“I can’t seem to stop snacking,” said Linda, in our phone session. “And I can’t figure out why. I don’t overeat during meals, but then I snack on things that I don’t need to be eating. I’ve had this issue on and off since adolescence and I want to resolve it.”
“Linda, right now, take yourself back to the last time you snacked. See if you can tune into what was going on and what you were feeling.”
“It happened a lot this last weekend. I had some work I needed to get done I didn’t want to do it. Snacking is a way of putting it off for a bit.”
“So you were in resistance to getting the work done, is that right?”
“Yes, that’s what was going on.”
“What is the feeling inside when you have to do something you don’t want to do?”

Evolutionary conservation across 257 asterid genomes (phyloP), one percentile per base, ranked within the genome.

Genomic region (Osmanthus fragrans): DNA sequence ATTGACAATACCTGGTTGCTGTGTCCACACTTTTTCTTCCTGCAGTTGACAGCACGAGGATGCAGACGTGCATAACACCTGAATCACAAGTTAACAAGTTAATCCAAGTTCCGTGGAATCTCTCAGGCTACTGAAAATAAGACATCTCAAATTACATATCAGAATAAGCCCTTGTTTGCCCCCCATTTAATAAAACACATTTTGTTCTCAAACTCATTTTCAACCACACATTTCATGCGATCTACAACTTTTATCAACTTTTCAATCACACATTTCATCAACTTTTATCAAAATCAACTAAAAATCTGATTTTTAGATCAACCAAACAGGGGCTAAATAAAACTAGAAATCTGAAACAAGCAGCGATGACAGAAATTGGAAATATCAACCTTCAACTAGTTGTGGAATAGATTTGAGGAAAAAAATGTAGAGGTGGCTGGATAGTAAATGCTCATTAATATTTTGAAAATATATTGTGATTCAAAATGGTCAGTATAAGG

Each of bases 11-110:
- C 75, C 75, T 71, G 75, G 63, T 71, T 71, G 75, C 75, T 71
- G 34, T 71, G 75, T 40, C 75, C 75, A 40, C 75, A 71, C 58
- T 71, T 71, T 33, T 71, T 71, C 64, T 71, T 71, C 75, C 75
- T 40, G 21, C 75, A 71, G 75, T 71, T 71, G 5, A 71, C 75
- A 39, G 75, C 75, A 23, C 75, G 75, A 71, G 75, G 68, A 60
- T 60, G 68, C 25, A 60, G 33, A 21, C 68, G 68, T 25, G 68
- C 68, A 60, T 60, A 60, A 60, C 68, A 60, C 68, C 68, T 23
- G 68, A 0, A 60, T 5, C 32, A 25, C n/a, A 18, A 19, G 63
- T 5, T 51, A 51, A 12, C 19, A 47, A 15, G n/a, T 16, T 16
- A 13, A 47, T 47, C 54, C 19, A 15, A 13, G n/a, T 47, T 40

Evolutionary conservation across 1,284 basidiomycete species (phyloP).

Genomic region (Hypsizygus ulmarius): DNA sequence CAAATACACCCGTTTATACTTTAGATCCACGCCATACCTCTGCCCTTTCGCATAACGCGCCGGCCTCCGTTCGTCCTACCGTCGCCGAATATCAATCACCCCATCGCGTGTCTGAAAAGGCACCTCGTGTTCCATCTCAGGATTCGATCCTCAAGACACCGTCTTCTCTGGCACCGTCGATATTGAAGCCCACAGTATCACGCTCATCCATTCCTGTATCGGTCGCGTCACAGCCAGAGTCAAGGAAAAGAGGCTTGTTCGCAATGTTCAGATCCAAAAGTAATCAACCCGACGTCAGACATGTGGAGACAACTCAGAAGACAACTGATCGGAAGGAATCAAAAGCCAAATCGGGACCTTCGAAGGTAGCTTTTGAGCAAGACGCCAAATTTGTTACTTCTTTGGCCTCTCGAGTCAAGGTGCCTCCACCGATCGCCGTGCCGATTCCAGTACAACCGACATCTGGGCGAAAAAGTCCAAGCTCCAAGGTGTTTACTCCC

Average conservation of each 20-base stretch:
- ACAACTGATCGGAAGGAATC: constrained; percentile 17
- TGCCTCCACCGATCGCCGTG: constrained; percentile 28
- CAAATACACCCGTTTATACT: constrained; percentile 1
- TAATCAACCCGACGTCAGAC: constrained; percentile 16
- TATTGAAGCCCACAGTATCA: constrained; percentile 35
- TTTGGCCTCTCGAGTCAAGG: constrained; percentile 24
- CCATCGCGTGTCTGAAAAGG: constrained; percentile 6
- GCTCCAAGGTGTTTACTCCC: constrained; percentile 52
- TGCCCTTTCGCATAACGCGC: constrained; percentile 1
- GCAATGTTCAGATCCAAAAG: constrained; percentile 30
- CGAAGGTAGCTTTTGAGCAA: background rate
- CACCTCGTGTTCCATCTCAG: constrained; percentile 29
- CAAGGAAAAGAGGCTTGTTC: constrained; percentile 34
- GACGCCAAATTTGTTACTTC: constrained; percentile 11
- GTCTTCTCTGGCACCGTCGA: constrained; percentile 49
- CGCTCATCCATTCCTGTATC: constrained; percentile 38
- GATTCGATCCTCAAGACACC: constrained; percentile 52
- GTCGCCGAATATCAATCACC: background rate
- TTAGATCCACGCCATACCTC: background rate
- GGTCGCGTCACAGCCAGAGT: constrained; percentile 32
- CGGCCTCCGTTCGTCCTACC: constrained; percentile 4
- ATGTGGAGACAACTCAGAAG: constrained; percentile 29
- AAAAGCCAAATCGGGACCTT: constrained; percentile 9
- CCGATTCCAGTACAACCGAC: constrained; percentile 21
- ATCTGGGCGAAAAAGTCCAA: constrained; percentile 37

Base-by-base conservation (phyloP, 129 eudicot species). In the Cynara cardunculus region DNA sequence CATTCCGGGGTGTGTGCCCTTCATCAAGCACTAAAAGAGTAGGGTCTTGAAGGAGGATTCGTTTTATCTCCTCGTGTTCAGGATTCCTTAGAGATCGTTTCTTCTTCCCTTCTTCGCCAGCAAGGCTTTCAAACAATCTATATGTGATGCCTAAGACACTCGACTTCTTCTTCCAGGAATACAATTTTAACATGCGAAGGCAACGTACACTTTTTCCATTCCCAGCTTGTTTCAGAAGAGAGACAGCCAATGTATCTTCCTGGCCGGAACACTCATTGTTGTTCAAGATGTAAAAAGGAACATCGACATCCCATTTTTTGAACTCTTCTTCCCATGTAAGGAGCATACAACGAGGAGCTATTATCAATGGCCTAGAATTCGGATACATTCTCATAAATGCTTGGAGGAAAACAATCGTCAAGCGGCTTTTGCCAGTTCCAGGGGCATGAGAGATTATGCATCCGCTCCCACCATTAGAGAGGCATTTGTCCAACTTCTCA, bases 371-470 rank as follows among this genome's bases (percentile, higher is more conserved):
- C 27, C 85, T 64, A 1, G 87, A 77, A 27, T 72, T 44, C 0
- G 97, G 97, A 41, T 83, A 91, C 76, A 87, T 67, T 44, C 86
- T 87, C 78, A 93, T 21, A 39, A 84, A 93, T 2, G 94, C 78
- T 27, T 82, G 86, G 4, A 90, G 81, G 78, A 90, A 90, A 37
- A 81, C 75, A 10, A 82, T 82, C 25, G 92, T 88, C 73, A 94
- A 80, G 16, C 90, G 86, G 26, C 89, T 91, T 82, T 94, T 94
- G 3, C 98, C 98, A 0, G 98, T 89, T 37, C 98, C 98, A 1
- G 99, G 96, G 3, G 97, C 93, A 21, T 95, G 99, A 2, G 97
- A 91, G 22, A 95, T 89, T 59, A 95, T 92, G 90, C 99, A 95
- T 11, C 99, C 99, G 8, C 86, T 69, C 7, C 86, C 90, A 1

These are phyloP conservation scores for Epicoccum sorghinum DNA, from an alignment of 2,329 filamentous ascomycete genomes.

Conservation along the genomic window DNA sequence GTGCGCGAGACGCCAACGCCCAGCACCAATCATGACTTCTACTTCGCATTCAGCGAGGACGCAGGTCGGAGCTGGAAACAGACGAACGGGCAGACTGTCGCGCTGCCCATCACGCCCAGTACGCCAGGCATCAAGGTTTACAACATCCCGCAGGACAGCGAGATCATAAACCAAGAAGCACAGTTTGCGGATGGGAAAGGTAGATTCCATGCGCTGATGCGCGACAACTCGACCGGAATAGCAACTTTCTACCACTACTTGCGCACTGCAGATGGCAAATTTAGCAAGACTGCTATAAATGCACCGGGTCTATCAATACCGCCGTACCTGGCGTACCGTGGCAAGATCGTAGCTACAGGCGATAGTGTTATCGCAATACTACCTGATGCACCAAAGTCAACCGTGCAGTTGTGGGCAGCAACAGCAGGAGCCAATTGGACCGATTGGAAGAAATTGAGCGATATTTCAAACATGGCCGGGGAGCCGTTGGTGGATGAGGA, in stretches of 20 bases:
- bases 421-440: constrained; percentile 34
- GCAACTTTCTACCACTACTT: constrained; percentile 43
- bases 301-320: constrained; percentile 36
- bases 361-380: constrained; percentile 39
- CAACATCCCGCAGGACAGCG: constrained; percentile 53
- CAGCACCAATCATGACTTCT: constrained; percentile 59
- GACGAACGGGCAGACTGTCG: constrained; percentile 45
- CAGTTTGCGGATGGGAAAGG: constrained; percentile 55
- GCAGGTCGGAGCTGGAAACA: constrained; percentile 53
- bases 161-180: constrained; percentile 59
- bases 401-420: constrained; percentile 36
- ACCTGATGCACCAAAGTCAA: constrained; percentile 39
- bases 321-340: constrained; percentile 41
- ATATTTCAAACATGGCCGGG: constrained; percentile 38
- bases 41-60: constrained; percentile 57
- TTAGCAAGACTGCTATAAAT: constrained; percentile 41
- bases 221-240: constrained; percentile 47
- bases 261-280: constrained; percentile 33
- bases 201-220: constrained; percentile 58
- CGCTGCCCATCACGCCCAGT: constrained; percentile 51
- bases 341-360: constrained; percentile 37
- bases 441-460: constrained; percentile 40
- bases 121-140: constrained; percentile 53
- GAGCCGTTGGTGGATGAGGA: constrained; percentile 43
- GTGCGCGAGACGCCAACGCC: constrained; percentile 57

“I feel trapped.”
“Do you often feel trapped in your life?”
“Now that you are asking – yes! I feel trapped a lot. I feel trapped in this job, which I don’t like. I feel trapped when my husband asks me to do things. I often feel trapped by our money situation. I feel trapped when I have to answer email. Sometimes I even feel trapped by my children’s needs.”
“Is this when you snack?”
“Yes! Now that I’m thinking about it, it’s always about getting out of feeling trapped for a few minutes. But then I end up feeling trapped in my body because I don’t like what I weigh!”
I knew exactly what Linda was talking about, as I used to feel trapped in my life a lot, and I had also learned to turn to various addictions to resist feeling trapped. Whenever I saw something as a “have to” rather than a “want to,” I felt trapped.
“Linda, I know the sensation of feeling trapped and wanting to find some way out. What I’ve learned to do is to shift my thinking from telling myself that I ‘have to’ do something, to seeing it as an opportunity to love myself and others. When I shift from ‘have to’ to asking “What is my opportunity to love right now?” the trapped feeling goes away and the resistance dissolves.